Grim as the picture may appear though, Prime 5 is poised to restore hope to those in Dallas struggling to find and keep a job.

See, Stand Together believe that work is the most direct way to rise out of poverty. But we also understand the barriers keeping motivated workers out of stable, rewarding, and fulfilling careers.

So, utilizing Prime 5 funds and Stand Together’s innovative Catalyst Program, we’ll seek out Dallas-based for-purpose organizations who are working hard to provide opportunities for Dallas’s unemployed, and help them scale their impact. Specifically, we’re looking for organizations who provide both the skills-training necessary for individuals to thrive at work, but also the life skills and community support they need to excel after 5pm.

Though we’re only in the application phase of Prime 5, several Stand Together Catalysts are already implementing this sort of programming in cities across the state of Texas.

  • Jeremiah Program: This innovative organization aims to break the cycle of poverty for low-income single mothers and their children, two generations at a time. Though they opt for a holistic approach that includes everything from providing access to safe, affordable housing, to early childhood education programs, they are largely focused helping women find work. They not only help individuals develop the personal skills needed to secure employment, they also provide short and long-term career coaching to help women find work they are passionate about.
  • The WorkFaith Connection: Based in Houston, The WorkFaith Connection helps people in transition build a new life through work and faith by connecting disadvantaged job seekers with the skills, opportunities, training, and support they need to make a lasting change. More than skills and training, The WorkFaith Connection fosters relationship and community through a family atmosphere for students and graduates — a place they can turn to when searching for guidance, support, and encouragement in challenging times.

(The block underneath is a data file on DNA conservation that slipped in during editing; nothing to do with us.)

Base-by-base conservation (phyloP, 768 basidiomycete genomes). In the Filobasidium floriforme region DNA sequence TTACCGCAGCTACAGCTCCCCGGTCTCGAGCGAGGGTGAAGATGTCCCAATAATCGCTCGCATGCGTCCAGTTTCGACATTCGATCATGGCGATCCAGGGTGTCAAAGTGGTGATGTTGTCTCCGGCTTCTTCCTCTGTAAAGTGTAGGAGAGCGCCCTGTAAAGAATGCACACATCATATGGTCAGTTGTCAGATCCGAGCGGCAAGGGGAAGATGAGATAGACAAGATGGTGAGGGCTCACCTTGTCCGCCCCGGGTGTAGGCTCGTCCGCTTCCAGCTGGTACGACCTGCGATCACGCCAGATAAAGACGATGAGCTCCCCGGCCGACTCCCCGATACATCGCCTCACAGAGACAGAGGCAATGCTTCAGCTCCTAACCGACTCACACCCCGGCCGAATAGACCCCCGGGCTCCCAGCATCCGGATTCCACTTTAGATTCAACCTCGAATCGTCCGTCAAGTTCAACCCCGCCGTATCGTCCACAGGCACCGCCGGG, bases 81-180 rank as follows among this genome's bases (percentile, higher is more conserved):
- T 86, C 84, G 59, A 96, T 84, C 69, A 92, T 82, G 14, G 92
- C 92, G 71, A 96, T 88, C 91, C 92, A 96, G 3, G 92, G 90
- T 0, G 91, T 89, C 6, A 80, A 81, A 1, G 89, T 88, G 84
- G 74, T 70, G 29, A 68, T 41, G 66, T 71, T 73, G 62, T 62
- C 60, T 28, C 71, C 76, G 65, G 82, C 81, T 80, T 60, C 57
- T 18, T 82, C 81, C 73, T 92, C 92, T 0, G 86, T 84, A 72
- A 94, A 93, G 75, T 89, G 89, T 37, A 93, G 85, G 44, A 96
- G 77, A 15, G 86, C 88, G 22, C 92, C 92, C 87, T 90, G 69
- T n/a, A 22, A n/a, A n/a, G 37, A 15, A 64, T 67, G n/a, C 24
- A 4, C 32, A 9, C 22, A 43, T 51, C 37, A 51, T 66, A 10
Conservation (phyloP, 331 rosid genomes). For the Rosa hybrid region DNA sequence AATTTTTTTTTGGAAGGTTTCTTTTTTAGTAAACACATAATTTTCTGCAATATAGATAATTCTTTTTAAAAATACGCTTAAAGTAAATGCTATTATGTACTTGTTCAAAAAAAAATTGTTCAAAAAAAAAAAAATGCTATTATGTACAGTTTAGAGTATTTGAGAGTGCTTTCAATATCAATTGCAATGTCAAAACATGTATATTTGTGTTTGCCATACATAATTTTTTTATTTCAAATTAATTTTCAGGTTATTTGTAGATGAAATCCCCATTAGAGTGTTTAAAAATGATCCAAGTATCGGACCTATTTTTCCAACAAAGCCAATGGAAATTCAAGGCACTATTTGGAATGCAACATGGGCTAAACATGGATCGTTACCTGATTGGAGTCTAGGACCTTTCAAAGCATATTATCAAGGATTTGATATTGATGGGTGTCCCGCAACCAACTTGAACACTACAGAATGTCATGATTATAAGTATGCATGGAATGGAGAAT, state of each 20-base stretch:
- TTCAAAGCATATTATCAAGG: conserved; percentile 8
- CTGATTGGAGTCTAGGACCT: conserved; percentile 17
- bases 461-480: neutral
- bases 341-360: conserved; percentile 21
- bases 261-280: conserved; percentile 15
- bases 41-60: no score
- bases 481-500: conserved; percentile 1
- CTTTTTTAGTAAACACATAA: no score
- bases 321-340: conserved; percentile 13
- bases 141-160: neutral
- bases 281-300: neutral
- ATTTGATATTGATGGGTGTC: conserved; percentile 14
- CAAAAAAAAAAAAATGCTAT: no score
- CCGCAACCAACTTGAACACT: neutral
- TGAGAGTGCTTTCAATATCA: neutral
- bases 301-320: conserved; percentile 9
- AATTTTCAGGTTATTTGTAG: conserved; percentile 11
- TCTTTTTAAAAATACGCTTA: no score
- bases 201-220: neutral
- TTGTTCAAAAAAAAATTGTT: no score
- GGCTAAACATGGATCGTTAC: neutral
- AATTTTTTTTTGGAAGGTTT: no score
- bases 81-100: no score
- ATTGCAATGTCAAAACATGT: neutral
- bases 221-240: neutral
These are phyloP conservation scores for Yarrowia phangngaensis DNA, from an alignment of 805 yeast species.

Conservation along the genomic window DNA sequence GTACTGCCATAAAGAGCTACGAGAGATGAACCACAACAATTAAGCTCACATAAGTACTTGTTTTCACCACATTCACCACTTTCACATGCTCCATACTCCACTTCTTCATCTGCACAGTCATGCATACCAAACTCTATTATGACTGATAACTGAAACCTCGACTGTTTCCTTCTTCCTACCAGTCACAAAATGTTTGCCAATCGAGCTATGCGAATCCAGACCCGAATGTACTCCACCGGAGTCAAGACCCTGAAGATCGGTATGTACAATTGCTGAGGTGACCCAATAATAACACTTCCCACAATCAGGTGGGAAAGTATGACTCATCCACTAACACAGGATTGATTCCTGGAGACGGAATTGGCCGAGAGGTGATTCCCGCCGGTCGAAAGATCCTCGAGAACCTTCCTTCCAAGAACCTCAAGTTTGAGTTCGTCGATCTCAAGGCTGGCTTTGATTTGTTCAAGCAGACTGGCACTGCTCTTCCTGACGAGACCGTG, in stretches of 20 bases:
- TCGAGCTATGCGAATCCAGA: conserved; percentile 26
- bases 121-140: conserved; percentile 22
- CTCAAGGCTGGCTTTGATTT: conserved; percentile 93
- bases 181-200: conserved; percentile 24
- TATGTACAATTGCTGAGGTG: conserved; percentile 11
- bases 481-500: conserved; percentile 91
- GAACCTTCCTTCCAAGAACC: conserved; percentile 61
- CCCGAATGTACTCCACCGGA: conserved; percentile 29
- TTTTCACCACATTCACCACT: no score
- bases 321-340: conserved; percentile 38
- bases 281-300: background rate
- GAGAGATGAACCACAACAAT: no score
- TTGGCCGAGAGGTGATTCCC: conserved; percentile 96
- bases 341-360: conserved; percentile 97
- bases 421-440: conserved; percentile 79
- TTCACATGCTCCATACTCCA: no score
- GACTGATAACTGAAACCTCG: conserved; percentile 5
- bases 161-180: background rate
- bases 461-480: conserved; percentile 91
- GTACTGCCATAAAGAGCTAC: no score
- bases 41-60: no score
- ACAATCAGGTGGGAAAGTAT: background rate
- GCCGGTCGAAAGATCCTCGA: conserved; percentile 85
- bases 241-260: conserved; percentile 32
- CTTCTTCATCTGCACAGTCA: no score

• Youth Entrepreneurs: Originally founded Wichita, Kansas, Youth Entrepreneurs seeks to stop unemployment before it starts by teaching students the skills and knowledge of business ownership, as well as the important human values that will guide them to success in the workplace and in life. Courses are led by both education and business mentors from the community, who present a curriculum founded upon the belief that core values — such as responsibility, freedom, sound judgment, passion, and acting with integrity — are key to a student’s success today and in the future.

These are just a few of the remarkable Stand Together Catalysts who are driving change in our state and across the country. Since enrollment began, we’ve connected with a number of Dallas-based organizations who are putting innovative solutions like these to work for Dallas’s unemployed. Though we have a long way to go before we can create lasting change, we are truly inspired by the possibilities our partnership with Stand Together and our soon-to-be Catalysts!